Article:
Mortgage-backed securities are finding a new niche as tools that help lenders manage their servicing portfolios. Industry experts say that, from a trickle two years ago, billions of dollars of derivative mortgage securities are now routinely bought and sold to hedge against prepayment runoff, the bane of every mortgage servicer.
"We've seen a dramatic increase" and expect the use of mortgage derivatives to grow, said Michael H. Koegler, vice president of the Chase Securities unit that helps lenders set up hedging programs.
A recent accounting change known as FAS 122 made accounting requirements more stringent for hedging, prompting servicing managers to step up their efforts. "Now, you regularly have to put on your balance sheet the value of your servicing portfolio," Mr. Koegler said. "So, if there is a loss, you have to offset it."
Mortgage securities called principal-only strips, or POs, are especially good for hedging portfolios, Mr. Koegler said. The products consist of principal payments from pools of mortgage-backed securities but not interest payments.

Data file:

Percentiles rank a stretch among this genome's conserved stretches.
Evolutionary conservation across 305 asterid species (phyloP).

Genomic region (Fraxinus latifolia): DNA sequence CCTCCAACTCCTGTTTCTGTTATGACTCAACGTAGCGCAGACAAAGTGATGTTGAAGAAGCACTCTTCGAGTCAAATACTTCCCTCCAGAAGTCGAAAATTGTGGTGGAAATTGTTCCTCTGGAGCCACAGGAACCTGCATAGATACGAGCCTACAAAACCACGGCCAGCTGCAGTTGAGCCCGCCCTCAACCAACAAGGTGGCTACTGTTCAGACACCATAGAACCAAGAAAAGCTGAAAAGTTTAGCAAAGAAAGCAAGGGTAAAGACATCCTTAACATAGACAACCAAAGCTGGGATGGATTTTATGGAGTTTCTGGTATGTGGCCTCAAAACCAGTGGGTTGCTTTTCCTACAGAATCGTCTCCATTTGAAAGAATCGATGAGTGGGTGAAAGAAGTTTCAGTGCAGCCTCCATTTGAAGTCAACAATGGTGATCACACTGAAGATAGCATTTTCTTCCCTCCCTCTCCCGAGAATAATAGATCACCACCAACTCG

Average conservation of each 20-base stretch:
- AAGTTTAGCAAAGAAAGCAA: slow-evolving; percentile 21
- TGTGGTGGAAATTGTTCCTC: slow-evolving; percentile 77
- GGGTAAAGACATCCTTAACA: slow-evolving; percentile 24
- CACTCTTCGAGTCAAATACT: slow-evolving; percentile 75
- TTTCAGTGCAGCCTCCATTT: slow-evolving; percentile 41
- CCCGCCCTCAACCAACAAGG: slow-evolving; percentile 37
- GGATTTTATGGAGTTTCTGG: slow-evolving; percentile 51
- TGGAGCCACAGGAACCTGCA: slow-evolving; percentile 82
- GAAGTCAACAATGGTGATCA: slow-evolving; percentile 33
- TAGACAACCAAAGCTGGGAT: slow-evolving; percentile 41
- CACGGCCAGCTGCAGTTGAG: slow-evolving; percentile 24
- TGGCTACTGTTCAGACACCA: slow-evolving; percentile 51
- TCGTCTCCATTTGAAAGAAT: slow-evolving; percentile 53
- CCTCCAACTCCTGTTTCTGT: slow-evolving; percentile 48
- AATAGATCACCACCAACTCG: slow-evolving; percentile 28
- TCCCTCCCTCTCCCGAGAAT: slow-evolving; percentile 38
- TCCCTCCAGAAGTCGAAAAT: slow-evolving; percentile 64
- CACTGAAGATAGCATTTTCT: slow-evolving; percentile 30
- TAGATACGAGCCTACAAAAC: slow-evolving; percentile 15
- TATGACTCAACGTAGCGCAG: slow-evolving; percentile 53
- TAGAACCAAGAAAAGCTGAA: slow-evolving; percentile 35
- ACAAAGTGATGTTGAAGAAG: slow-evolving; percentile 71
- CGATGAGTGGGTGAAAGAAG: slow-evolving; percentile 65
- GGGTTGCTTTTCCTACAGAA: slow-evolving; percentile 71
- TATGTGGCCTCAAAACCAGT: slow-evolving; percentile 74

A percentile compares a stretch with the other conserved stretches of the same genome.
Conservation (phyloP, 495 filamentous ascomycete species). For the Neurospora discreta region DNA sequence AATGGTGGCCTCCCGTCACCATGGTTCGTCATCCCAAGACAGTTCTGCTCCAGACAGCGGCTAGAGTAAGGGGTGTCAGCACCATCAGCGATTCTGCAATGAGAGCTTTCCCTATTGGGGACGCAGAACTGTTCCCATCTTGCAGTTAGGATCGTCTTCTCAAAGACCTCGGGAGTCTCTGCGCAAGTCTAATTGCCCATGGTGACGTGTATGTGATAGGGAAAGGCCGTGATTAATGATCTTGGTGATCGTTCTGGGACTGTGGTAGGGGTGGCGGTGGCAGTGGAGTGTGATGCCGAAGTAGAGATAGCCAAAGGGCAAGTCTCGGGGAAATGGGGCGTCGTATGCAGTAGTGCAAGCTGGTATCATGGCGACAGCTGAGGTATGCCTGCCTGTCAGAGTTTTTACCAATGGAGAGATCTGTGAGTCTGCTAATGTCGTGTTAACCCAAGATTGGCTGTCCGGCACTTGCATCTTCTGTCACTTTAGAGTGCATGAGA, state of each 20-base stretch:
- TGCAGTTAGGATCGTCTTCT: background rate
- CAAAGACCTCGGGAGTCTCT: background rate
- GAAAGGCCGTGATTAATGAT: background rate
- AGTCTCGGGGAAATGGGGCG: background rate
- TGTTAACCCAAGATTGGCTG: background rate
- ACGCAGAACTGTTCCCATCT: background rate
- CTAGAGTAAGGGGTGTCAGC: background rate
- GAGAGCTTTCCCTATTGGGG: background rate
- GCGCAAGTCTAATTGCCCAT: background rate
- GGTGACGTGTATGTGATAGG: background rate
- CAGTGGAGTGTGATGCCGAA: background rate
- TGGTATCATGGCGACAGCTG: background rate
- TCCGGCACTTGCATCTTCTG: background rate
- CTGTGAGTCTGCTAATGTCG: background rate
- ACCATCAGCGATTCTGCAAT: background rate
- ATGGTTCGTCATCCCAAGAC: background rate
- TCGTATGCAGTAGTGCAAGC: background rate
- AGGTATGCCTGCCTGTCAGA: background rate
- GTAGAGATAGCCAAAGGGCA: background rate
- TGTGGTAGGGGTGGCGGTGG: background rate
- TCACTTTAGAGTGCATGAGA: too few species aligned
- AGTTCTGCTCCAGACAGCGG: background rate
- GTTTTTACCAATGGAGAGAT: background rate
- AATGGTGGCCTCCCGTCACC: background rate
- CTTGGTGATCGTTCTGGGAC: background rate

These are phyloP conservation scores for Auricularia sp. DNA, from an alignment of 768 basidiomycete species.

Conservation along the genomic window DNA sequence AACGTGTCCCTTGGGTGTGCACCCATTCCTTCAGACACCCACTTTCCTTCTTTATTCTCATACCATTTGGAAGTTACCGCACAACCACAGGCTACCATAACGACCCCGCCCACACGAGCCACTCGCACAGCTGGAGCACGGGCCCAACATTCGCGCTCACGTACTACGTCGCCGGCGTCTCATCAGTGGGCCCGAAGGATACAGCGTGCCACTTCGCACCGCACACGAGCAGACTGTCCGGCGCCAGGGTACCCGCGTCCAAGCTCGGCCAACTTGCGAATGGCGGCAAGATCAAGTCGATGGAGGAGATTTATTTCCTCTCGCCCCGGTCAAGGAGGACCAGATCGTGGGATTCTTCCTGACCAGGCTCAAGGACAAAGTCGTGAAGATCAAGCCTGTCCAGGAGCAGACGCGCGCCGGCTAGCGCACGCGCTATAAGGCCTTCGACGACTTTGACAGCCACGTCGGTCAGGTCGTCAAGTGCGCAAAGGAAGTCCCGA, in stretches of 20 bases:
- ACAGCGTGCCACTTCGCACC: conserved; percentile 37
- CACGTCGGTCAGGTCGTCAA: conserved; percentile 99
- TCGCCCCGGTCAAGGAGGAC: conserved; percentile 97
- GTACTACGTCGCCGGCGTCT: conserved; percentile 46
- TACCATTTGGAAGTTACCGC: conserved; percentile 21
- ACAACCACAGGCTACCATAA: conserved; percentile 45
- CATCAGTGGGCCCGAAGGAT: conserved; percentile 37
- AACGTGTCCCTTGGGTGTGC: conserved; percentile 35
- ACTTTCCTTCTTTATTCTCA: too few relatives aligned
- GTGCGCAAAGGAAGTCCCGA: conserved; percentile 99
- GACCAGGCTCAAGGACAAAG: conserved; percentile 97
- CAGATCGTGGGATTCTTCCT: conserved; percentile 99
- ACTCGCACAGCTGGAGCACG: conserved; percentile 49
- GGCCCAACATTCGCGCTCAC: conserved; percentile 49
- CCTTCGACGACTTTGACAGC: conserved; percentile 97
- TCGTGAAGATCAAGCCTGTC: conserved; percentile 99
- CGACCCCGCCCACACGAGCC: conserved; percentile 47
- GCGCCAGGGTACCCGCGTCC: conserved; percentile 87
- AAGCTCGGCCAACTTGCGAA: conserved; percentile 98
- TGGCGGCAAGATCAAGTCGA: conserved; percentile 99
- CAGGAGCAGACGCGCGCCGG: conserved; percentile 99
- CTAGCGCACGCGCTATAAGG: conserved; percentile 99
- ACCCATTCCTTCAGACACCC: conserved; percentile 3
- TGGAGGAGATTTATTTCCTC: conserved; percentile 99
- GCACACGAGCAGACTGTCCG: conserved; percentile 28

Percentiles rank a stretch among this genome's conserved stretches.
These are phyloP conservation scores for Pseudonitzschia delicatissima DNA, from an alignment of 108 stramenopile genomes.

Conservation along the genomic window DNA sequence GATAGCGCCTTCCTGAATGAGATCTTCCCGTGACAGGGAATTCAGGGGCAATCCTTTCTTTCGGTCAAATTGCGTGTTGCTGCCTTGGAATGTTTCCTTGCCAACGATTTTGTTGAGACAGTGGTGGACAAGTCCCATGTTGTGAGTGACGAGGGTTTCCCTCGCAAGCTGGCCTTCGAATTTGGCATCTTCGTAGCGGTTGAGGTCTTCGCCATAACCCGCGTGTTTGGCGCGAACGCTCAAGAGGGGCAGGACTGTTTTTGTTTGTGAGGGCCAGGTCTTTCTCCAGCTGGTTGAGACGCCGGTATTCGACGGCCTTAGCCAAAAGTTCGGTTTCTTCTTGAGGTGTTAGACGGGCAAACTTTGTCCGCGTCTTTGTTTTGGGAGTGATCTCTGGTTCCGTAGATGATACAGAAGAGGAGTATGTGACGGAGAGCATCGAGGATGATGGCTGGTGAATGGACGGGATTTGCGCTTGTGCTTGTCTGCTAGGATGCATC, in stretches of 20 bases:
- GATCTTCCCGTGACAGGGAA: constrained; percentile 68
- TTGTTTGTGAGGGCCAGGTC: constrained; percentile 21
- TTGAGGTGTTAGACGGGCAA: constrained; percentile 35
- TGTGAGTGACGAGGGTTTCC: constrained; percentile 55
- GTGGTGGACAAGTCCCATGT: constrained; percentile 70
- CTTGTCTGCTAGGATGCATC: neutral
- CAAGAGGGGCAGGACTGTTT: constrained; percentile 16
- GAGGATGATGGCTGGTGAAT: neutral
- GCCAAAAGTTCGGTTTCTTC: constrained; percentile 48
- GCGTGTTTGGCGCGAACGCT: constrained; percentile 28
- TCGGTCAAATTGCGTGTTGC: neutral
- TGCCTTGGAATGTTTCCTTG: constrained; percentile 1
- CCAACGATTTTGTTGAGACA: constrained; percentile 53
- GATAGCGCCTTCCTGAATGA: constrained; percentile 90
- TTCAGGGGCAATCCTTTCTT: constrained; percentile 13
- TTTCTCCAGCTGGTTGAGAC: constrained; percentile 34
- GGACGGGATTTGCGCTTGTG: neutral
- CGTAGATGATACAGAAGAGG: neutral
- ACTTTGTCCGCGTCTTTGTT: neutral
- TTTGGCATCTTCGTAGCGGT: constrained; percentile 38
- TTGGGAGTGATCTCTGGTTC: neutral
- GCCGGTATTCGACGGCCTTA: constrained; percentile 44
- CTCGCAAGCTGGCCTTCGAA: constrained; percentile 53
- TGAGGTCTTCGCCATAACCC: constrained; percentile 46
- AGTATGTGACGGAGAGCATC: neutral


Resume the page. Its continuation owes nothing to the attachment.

POs increase in value when rates fall. This is because prepayments increase, thus speeding principal payments to the investor. This makes up for a drain on servicing portfolios that occurs when people rush to refinance, cutting off the income stream to investors.
And conversely, the products lose value when rates increase, and that decline is offset by a slowdown in prepayments.
The use of mortgage securities for hedging benefits lenders because it creates more buyers for loans that are sold to Wall Street. And the fact that mortgage derivatives are being employed-successfully-will help rebuild their reputation, observers said.
The products were connected earlier this decade to large losses that institutional investors suffered when interest rates moved sharply. Now chastened, investors are learning to diversify to avoid problems from interest-rate fluctuation, industry observers said.
Hedging is especially important for lenders whose servicing portfolios are too large to count on new originations to offset prepayments, said Steven H. Buisson, vice president with the hedging operation at Fleet Mortgage Group, Columbia, S.C.